The ex utility is the root of a family of editors: ex and vi. ex is a superset of ed(1), with the most notable extension being a display editing facility. Display based editing is the focus of vi.
If you have a CRT terminal, you may wish to use a display based editor; in this case see vi(1), which is a command which focuses on the display-editing portion of ex.
If you have used ed you will find that, in addition to having all of the ed commands available, ex has a number of additional features useful
on CRT terminals. Intelligent terminals and high speed terminals are very pleasant to use with vi. Generally, the ex editor uses far more of the
capabilities of terminals than ed does, and uses the terminal capability data base (see terminfo(4)) and the type of the terminal you are using from the environment variable TERM to determine how to drive your terminal efficiently. The editor
makes use of features such as insert and delete character and line in its visual command (which can be abbreviated vi) and which is the central mode of editing when
using the vi command.
The ex utility contains a number of features for easily viewing the text of the file. The z command gives easy access to windows of text. Typing ^D (CTRL-D) causes the editor to scroll a half-window of text and is more useful for quickly stepping through a file than just typing return. Of course, the screen-oriented visual
mode gives constant access to editing context.
The ex utility gives you help when you make mistakes. The undo (u) command allows you to reverse any single change which goes astray. ex gives you a lot of feedback, normally printing changed lines, and indicates when more than a few lines are affected by a command so that it is easy to detect when a command has affected more
lines than it should have.
The editor also normally prevents overwriting existing files, unless you edited them, so that you do not accidentally overwrite a file other than the one you are editing. If the system (or editor)
crashes, or you accidentally hang up the telephone, you can use the editor recover command (or -r file option) to retrieve your work. This will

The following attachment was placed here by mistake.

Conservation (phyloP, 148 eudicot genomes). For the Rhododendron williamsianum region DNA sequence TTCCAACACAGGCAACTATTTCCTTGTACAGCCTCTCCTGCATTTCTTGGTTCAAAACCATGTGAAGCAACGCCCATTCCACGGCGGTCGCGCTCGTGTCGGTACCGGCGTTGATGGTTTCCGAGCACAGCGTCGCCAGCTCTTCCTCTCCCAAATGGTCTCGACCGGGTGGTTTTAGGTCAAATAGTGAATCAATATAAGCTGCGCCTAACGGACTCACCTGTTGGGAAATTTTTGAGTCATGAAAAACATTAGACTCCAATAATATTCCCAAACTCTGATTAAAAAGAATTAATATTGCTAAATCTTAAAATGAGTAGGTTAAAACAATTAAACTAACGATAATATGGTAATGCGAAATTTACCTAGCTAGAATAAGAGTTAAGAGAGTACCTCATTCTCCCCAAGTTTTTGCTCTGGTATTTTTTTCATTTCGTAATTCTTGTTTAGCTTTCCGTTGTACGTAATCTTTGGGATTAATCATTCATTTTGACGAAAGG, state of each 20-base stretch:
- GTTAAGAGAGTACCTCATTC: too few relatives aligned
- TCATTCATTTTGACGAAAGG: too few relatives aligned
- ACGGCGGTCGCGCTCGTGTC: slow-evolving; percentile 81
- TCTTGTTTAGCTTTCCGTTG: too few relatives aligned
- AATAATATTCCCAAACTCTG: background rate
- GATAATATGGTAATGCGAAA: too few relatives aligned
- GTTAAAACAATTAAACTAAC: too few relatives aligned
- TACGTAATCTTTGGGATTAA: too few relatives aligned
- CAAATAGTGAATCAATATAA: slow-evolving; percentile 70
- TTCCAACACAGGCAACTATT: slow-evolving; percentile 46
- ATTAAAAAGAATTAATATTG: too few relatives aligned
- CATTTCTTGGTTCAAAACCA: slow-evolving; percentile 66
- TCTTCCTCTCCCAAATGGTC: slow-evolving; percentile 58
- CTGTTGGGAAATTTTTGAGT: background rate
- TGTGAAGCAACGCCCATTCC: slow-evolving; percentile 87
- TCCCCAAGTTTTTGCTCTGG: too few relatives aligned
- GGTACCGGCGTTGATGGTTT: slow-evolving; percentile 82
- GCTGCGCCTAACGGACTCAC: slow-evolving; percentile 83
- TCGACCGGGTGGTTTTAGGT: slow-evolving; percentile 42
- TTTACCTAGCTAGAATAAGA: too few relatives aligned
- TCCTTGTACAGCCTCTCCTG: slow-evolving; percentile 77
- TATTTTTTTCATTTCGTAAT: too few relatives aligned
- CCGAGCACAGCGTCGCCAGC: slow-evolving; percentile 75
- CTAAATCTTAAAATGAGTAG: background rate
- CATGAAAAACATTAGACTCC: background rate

get you back to within a few lines of where you left off.
The ex utility has several features for dealing with more than one file at a time. You can give it a list of files on the command line and use the next (n) command to deal with each in turn. The next command can also be given a list of file names, or a pattern as used by the shell to specify a new set of files to be dealt with.
In general, file names in the editor may be formed with full shell metasyntax. The metacharacter `%' is also available in forming file names and is replaced by the name of the current file.
The editor has a group of buffers whose names are the ASCII lower-case letters (a-z). You can place text in these named buffers where it is available to be inserted
elsewhere in the file. The contents of these buffers remain available when you begin editing a new file using the edit (e) command.
There is a command & in ex which repeats the last substitute command. In addition, there is a confirmed substitute command. You give a
range of substitutions to be done and the editor interactively asks whether each substitution is desired.
It is possible to ignore the case of letters in searches and substitutions. ex also allows regular expressions which match words to be constructed. This is convenient, for example,
in searching for the word ``edit'' if your document also contains the word ``editor.''
ex has a set of options which you can set to tailor it to your liking. One option which is very useful is the autoindent option that allows the editor to supply
leading white space to align text automatically. You can then use ^D as a backtab and space or tab to move forward to align new code easily.
Miscellaneous useful features include an intelligent join (j) command that supplies white space between joined lines automatically, commands <
and > which shift groups of lines, and the ability to filter portions of the buffer through commands such as sort.